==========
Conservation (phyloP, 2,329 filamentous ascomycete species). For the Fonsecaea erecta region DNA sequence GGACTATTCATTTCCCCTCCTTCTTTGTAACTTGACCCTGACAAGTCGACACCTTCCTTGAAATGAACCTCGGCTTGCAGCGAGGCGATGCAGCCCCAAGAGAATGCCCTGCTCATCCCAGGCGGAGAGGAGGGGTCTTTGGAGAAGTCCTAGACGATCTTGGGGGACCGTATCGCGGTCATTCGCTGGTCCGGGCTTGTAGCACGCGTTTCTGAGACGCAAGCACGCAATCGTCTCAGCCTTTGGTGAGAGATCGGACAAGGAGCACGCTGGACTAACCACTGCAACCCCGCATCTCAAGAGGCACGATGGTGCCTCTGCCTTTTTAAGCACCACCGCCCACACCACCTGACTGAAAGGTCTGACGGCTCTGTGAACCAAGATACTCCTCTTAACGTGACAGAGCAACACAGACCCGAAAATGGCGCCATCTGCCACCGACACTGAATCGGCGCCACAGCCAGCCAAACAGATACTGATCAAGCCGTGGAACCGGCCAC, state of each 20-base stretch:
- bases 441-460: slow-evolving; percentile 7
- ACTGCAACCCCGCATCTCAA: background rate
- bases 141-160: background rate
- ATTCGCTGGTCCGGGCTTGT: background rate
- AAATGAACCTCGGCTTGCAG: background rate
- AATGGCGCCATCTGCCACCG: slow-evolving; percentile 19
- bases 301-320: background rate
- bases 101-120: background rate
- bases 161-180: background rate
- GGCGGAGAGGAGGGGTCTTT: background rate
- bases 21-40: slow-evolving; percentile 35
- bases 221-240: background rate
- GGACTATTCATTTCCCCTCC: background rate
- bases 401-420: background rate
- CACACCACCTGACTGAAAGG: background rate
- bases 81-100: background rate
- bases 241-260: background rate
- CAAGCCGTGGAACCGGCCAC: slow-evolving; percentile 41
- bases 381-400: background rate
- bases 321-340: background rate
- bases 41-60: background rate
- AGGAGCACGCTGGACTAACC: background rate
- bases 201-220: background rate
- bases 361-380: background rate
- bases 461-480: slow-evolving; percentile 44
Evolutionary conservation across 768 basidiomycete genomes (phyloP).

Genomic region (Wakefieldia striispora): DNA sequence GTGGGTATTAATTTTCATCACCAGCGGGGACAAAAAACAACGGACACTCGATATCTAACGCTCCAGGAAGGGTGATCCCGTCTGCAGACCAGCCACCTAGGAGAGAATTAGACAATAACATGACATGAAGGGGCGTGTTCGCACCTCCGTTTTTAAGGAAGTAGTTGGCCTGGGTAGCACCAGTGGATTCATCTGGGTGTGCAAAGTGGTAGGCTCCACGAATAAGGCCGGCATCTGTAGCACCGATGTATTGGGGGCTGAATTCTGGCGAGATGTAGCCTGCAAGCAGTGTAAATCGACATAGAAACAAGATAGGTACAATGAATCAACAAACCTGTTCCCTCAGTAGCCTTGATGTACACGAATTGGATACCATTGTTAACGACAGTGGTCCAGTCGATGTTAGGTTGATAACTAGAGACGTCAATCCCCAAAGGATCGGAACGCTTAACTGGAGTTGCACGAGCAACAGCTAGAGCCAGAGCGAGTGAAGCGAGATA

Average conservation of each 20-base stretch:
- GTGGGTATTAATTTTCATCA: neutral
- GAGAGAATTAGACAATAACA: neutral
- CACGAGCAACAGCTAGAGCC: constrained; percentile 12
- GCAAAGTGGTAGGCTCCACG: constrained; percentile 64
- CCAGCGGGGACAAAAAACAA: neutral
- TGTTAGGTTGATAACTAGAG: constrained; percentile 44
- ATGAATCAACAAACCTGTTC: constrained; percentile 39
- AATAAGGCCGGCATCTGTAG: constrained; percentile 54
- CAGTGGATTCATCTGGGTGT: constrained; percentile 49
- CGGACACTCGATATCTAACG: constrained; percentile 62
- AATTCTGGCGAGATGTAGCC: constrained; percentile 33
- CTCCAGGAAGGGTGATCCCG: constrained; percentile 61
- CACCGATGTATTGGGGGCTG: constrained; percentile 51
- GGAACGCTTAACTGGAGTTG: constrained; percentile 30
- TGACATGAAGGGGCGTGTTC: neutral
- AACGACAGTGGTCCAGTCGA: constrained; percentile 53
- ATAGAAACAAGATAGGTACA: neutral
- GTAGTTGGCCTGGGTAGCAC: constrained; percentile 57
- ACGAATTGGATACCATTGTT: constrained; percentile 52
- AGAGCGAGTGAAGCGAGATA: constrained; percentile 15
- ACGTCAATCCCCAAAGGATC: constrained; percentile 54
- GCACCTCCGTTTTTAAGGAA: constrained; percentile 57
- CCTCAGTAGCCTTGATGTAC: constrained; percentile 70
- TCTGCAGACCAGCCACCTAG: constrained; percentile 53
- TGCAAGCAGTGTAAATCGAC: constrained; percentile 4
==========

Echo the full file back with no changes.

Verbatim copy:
Conservation (phyloP, 2,329 filamentous ascomycete species). For the Fonsecaea erecta region DNA sequence GGACTATTCATTTCCCCTCCTTCTTTGTAACTTGACCCTGACAAGTCGACACCTTCCTTGAAATGAACCTCGGCTTGCAGCGAGGCGATGCAGCCCCAAGAGAATGCCCTGCTCATCCCAGGCGGAGAGGAGGGGTCTTTGGAGAAGTCCTAGACGATCTTGGGGGACCGTATCGCGGTCATTCGCTGGTCCGGGCTTGTAGCACGCGTTTCTGAGACGCAAGCACGCAATCGTCTCAGCCTTTGGTGAGAGATCGGACAAGGAGCACGCTGGACTAACCACTGCAACCCCGCATCTCAAGAGGCACGATGGTGCCTCTGCCTTTTTAAGCACCACCGCCCACACCACCTGACTGAAAGGTCTGACGGCTCTGTGAACCAAGATACTCCTCTTAACGTGACAGAGCAACACAGACCCGAAAATGGCGCCATCTGCCACCGACACTGAATCGGCGCCACAGCCAGCCAAACAGATACTGATCAAGCCGTGGAACCGGCCAC, state of each 20-base stretch:
- bases 441-460: slow-evolving; percentile 7
- ACTGCAACCCCGCATCTCAA: background rate
- bases 141-160: background rate
- ATTCGCTGGTCCGGGCTTGT: background rate
- AAATGAACCTCGGCTTGCAG: background rate
- AATGGCGCCATCTGCCACCG: slow-evolving; percentile 19
- bases 301-320: background rate
- bases 101-120: background rate
- bases 161-180: background rate
- GGCGGAGAGGAGGGGTCTTT: background rate
- bases 21-40: slow-evolving; percentile 35
- bases 221-240: background rate
- GGACTATTCATTTCCCCTCC: background rate
- bases 401-420: background rate
- CACACCACCTGACTGAAAGG: background rate
- bases 81-100: background rate
- bases 241-260: background rate
- CAAGCCGTGGAACCGGCCAC: slow-evolving; percentile 41
- bases 381-400: background rate
- bases 321-340: background rate
- bases 41-60: background rate
- AGGAGCACGCTGGACTAACC: background rate
- bases 201-220: background rate
- bases 361-380: background rate
- bases 461-480: slow-evolving; percentile 44
Evolutionary conservation across 768 basidiomycete genomes (phyloP).

Genomic region (Wakefieldia striispora): DNA sequence GTGGGTATTAATTTTCATCACCAGCGGGGACAAAAAACAACGGACACTCGATATCTAACGCTCCAGGAAGGGTGATCCCGTCTGCAGACCAGCCACCTAGGAGAGAATTAGACAATAACATGACATGAAGGGGCGTGTTCGCACCTCCGTTTTTAAGGAAGTAGTTGGCCTGGGTAGCACCAGTGGATTCATCTGGGTGTGCAAAGTGGTAGGCTCCACGAATAAGGCCGGCATCTGTAGCACCGATGTATTGGGGGCTGAATTCTGGCGAGATGTAGCCTGCAAGCAGTGTAAATCGACATAGAAACAAGATAGGTACAATGAATCAACAAACCTGTTCCCTCAGTAGCCTTGATGTACACGAATTGGATACCATTGTTAACGACAGTGGTCCAGTCGATGTTAGGTTGATAACTAGAGACGTCAATCCCCAAAGGATCGGAACGCTTAACTGGAGTTGCACGAGCAACAGCTAGAGCCAGAGCGAGTGAAGCGAGATA

Average conservation of each 20-base stretch:
- GTGGGTATTAATTTTCATCA: neutral
- GAGAGAATTAGACAATAACA: neutral
- CACGAGCAACAGCTAGAGCC: constrained; percentile 12
- GCAAAGTGGTAGGCTCCACG: constrained; percentile 64
- CCAGCGGGGACAAAAAACAA: neutral
- TGTTAGGTTGATAACTAGAG: constrained; percentile 44
- ATGAATCAACAAACCTGTTC: constrained; percentile 39
- AATAAGGCCGGCATCTGTAG: constrained; percentile 54
- CAGTGGATTCATCTGGGTGT: constrained; percentile 49
- CGGACACTCGATATCTAACG: constrained; percentile 62
- AATTCTGGCGAGATGTAGCC: constrained; percentile 33
- CTCCAGGAAGGGTGATCCCG: constrained; percentile 61
- CACCGATGTATTGGGGGCTG: constrained; percentile 51
- GGAACGCTTAACTGGAGTTG: constrained; percentile 30
- TGACATGAAGGGGCGTGTTC: neutral
- AACGACAGTGGTCCAGTCGA: constrained; percentile 53
- ATAGAAACAAGATAGGTACA: neutral
- GTAGTTGGCCTGGGTAGCAC: constrained; percentile 57
- ACGAATTGGATACCATTGTT: constrained; percentile 52
- AGAGCGAGTGAAGCGAGATA: constrained; percentile 15
- ACGTCAATCCCCAAAGGATC: constrained; percentile 54
- GCACCTCCGTTTTTAAGGAA: constrained; percentile 57
- CCTCAGTAGCCTTGATGTAC: constrained; percentile 70
- TCTGCAGACCAGCCACCTAG: constrained; percentile 53
- TGCAAGCAGTGTAAATCGAC: constrained; percentile 4